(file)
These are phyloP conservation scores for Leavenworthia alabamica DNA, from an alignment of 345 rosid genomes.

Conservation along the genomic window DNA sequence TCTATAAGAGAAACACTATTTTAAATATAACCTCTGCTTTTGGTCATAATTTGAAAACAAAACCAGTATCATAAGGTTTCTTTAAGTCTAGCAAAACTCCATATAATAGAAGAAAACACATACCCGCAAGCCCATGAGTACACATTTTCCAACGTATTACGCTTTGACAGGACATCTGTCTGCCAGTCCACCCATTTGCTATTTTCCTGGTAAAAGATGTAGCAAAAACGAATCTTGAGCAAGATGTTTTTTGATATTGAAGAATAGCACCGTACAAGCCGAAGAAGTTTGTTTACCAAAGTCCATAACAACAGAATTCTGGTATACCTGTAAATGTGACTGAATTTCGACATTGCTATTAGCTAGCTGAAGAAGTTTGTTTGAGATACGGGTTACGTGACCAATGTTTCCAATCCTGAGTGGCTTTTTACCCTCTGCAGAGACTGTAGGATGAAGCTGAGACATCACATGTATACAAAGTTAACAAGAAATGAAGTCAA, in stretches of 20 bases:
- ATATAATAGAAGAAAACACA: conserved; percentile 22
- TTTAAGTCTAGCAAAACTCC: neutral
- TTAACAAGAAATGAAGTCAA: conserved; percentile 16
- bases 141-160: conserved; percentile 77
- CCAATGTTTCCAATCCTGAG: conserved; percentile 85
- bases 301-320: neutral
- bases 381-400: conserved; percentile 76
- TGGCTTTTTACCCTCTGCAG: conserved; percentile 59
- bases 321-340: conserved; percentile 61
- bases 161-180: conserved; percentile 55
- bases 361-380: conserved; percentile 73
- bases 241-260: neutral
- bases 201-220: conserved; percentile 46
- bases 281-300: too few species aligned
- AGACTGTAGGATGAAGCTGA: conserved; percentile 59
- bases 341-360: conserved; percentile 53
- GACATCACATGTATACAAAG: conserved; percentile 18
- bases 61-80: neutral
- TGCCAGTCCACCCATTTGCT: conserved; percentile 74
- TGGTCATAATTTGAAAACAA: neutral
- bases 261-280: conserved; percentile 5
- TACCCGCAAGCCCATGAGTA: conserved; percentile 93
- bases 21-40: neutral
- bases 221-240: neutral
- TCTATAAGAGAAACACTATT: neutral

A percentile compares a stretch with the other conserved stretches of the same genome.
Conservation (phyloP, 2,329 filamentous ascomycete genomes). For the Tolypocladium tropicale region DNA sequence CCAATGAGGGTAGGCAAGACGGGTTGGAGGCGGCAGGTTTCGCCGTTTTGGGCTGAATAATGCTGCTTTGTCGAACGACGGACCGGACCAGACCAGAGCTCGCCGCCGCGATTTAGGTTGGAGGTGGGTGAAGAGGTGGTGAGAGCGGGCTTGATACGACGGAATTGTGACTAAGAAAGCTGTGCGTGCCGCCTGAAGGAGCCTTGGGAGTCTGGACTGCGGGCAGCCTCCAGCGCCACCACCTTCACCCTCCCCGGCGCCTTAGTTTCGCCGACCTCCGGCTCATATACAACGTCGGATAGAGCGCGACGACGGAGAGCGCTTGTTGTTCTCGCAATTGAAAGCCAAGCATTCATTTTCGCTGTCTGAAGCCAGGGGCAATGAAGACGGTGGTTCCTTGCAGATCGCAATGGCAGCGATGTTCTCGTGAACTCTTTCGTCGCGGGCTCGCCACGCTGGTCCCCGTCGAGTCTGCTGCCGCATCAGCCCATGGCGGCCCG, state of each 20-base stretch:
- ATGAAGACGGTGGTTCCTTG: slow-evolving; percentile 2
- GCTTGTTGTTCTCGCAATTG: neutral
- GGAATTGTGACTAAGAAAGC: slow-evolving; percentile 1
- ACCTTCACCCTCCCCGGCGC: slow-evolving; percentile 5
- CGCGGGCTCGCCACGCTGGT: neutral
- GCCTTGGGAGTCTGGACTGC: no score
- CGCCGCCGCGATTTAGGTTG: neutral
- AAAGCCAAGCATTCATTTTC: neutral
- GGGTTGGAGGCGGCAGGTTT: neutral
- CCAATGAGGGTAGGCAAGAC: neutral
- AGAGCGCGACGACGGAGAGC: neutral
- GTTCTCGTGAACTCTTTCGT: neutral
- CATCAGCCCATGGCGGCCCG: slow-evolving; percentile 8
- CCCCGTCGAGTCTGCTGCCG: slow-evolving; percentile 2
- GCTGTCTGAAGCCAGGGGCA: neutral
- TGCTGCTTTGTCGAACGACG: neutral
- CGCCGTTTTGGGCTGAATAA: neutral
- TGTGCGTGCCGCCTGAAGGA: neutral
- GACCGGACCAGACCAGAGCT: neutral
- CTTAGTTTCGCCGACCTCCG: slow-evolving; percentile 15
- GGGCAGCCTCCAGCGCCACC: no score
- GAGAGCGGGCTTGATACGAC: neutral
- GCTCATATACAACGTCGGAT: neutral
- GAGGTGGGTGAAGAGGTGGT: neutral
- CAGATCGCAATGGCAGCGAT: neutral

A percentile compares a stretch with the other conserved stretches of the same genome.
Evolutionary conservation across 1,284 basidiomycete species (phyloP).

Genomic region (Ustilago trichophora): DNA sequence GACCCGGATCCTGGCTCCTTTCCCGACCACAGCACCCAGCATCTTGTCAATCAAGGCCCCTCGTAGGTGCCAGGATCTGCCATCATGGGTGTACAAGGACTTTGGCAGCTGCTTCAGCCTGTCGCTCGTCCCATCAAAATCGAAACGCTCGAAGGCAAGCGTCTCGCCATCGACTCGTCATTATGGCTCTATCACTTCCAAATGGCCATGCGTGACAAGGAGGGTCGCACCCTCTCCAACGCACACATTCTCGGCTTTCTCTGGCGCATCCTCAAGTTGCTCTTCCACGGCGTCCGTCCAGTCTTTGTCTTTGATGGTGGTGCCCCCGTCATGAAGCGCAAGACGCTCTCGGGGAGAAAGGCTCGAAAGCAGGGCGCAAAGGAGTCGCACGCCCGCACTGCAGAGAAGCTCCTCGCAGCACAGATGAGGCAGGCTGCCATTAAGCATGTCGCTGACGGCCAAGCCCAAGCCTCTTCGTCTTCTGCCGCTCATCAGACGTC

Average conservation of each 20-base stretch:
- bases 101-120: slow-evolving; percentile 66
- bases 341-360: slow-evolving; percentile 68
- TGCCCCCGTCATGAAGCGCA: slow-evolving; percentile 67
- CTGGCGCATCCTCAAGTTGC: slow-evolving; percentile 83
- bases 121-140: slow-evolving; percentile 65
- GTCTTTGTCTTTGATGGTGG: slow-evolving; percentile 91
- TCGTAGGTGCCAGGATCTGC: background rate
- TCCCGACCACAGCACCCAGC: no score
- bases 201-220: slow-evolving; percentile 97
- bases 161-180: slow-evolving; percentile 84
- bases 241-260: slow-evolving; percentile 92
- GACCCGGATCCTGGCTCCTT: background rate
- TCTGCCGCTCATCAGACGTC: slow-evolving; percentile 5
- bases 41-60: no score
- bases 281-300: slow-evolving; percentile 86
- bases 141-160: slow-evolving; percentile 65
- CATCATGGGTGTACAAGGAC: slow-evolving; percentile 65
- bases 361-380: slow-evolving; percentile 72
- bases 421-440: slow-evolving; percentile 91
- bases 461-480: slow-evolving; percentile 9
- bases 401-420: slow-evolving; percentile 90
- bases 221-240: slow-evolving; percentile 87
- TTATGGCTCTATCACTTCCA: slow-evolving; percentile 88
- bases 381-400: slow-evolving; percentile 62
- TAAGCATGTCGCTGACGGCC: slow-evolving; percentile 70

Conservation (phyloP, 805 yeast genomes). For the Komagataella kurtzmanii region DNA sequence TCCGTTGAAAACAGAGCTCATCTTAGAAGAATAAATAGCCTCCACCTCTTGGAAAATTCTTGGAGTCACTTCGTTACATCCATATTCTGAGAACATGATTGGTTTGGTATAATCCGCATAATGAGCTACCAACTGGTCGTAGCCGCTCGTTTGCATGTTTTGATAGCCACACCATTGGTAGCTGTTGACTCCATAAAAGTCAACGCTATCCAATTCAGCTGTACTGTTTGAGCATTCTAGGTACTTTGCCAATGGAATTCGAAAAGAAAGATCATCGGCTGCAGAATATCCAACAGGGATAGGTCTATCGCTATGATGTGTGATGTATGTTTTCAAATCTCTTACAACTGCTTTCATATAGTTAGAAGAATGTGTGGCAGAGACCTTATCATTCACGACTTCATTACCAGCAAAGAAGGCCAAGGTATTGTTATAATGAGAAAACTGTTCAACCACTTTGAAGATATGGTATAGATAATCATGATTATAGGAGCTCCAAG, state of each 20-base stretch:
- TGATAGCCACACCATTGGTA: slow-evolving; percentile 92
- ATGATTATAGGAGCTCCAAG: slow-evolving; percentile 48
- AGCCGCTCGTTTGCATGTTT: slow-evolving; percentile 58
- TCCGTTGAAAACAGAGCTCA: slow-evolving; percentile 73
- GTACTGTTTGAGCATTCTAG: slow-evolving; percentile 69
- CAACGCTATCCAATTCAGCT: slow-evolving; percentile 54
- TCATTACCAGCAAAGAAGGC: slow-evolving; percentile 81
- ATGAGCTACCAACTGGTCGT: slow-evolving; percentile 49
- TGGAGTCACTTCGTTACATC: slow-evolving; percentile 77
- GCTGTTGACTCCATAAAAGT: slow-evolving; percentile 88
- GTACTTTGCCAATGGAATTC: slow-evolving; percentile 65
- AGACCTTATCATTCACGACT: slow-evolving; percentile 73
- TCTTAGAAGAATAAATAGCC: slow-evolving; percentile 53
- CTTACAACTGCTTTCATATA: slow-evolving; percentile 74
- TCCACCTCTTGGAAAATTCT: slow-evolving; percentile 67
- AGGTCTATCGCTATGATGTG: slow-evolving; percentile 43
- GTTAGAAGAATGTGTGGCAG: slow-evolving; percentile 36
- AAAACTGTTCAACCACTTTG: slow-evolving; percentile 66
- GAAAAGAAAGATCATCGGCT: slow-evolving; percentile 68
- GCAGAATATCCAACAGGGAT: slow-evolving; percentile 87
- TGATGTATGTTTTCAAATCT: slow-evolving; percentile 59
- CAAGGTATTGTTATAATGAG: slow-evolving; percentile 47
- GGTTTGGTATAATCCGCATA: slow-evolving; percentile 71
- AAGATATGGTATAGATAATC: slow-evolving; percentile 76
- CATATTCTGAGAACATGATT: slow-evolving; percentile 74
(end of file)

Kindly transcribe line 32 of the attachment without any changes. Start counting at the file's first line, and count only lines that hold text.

- GGAATTGTGACTAAGAAAGC: slow-evolving; percentile 1